Running Tuesdays: Shoes Matter

by Lorraine Kennimouth-Williams

Are running shoes an important component of running? Some say they are, some say they’re not, and others, well others say “run barefoot!”

First, let’s establish a few truths … to the masses. Shoes matter, and shoes should matter. There are in fact a handful of runners who prefer to run barefoot, but that space is very small. The masses realize that wearing a good running shoe is an essential part of the sport. I am with the masses – I believe “good running shoes” are a necessary evil. 

So, let’s break down the definition of “good running shoes.” I think it is safe to say a good place to start is to run in “running shoes.” I want to make that distinction up front since that is probably one of the first basic steps to take – do not attempt to run in shoes that are made for walking, aerobics, climbing, etc.; find a good running shoe. 

And….it doesn’t stop there; there are many types of running shoes. For instance, we don’t all run the same way. Some of us tend to run more from our heels, others from the inside of the heel, some from the outside of the heel, etc. Some of us are fortunate enough to run from the balls of our feet to our toe – neutral runners. Those who don’t necessary run primary using the ball of the foot – toe and are more prone to “heel striking” could probably benefit from a support shoe. A support shoe is designed to aid in rectifying a certain running style in an attempt to bring the runner back to the ideal form which is considered neutral running. Scientific research has shown that less injuries occur when a neutral running form is used therefore making shoes available to correct all other forms of running. Shoes have been designed for pronation (over-pronation and under-pronation) otherwise known as supination. These are all fancy terms that mean a “non-neutral gait” (please Google terms).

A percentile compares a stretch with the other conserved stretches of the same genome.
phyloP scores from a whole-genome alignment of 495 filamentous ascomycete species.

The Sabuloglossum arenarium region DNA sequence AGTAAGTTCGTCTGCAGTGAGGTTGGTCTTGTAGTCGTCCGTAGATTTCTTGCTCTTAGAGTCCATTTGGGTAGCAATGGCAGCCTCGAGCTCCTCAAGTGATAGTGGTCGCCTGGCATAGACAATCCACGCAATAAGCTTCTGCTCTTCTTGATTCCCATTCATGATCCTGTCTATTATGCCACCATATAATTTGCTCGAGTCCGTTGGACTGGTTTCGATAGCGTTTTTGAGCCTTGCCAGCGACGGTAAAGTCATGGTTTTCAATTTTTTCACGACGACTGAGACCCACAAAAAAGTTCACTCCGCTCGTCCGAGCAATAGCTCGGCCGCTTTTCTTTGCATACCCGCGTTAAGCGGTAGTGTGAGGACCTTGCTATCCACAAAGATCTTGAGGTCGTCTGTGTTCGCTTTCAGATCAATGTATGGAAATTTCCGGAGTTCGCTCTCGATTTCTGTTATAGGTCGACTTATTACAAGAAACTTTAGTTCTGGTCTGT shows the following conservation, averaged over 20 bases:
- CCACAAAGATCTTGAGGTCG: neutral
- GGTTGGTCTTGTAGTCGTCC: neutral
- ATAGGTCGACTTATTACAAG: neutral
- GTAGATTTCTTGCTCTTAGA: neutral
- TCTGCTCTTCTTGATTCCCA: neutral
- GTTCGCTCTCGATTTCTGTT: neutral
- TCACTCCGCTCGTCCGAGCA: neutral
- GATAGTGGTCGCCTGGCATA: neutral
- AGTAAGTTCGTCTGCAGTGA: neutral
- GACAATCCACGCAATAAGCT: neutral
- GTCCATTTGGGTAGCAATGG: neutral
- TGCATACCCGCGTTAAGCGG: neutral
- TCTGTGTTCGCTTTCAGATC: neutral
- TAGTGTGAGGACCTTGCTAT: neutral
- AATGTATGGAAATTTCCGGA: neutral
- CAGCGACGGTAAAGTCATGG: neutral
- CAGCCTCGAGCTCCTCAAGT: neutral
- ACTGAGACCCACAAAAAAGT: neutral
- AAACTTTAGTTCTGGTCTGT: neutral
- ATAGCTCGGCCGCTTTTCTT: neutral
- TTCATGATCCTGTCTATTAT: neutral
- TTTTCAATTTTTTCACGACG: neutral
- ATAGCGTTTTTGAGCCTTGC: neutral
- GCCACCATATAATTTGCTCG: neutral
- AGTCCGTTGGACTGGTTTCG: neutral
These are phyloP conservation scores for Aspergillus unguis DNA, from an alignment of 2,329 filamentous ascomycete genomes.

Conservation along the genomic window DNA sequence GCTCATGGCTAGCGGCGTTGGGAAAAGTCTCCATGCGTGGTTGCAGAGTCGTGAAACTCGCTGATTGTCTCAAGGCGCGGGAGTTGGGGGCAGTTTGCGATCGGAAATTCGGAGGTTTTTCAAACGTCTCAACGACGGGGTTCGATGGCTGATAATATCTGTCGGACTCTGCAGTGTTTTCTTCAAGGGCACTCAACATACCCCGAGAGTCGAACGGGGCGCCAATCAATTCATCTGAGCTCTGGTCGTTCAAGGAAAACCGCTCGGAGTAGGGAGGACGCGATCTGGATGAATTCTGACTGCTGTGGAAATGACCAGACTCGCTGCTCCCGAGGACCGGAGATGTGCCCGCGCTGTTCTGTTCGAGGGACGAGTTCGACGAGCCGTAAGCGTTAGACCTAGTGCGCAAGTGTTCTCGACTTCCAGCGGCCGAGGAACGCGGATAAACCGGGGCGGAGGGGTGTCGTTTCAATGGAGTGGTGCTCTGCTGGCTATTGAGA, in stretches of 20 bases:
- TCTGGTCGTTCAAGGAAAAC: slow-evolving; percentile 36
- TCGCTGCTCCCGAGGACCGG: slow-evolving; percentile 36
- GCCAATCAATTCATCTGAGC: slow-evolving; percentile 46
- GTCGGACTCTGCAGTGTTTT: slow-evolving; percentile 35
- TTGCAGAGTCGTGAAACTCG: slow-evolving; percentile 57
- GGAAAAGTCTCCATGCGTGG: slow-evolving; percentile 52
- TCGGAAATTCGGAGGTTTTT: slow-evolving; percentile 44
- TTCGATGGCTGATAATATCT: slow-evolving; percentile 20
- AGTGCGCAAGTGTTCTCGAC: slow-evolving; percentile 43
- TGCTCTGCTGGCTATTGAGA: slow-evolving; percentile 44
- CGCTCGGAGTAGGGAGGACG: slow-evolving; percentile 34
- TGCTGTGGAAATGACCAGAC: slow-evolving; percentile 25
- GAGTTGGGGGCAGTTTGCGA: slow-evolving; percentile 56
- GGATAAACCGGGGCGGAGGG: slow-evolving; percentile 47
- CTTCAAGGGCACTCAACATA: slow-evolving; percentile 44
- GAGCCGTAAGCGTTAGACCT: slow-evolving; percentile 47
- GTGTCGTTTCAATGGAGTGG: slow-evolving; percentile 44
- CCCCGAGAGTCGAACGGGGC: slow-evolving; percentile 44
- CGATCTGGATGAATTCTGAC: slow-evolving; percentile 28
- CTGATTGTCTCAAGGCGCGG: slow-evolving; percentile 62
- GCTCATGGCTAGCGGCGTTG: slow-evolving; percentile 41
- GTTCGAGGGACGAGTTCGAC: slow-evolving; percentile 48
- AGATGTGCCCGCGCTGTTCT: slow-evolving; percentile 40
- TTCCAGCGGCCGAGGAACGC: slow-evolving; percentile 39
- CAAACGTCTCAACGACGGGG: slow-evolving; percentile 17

And …it doesn’t stop there. Whether running neutral or not, running shoes come in different “heights” otherwise referred to in running parlance as “heel-to-toe drop.” This refers to the number of mm between the heel and the toe of a shoe essentially giving it a lift or not. Some shoes have 0 “heel-to-toe drop” suggesting an entirely flat shoe; even though the shoe may have a thick sole, it can still have a 0 drop. I throw the term out there because “heel-to-toe drop” is VERY important to me and the shoes I wear. I require a high “heel-to-toe drop”, the highest being 13mm. I need this because I suffered with strained Achilles for many years and after discovering this “heel-to-toe drop” trait and then switching to a shoe with a large drop, it help me considerably! 

It could take a while before you find the right shoe that works perfectly for you, but with patience and tenacity (which are traits required in running) you will! And when you do, oh wow! You now have an essential element to your running sport. They will be your new best friends.  

There are several other elements to a running shoe that we have not talked about in this article, but one more that I would like to mention before finishing is “custom orthotics.” I personally use custom orthotics. They were prescribed for me many years ago by my podiatrist, and although they have helped, I am now totally dependent upon them. SO… it is my recommendation that unless absolutely required, I would say to stay away from them (my subjective opinion only). Why? Simply because of the level of dependency – if you can help it at all, you’re better off not being a slave to anything that is not available over the counter. It becomes a huge (and expensive) inconvenience. Again, if you need them and they’re doctor recommended, do it; but if you can get away with over-the-counter orthotics or none at all, you have just acquired more freedom.

In summary, are running shoes an important component of running? Absolutely! Take the time to find what works for you. Start with a professional such as a good running store. They have the tools to watch and discern your gait and prescribe [hopefully] the right shoe for you. Once you find the “right shoe,” you will know when you’re in the wrong shoe – your body will react. Your legs will hurt, your knees will ache, your legs might feel like lead; and then, you put “your shoes” back on and it’s as if you’re running on air. Good luck on your search.


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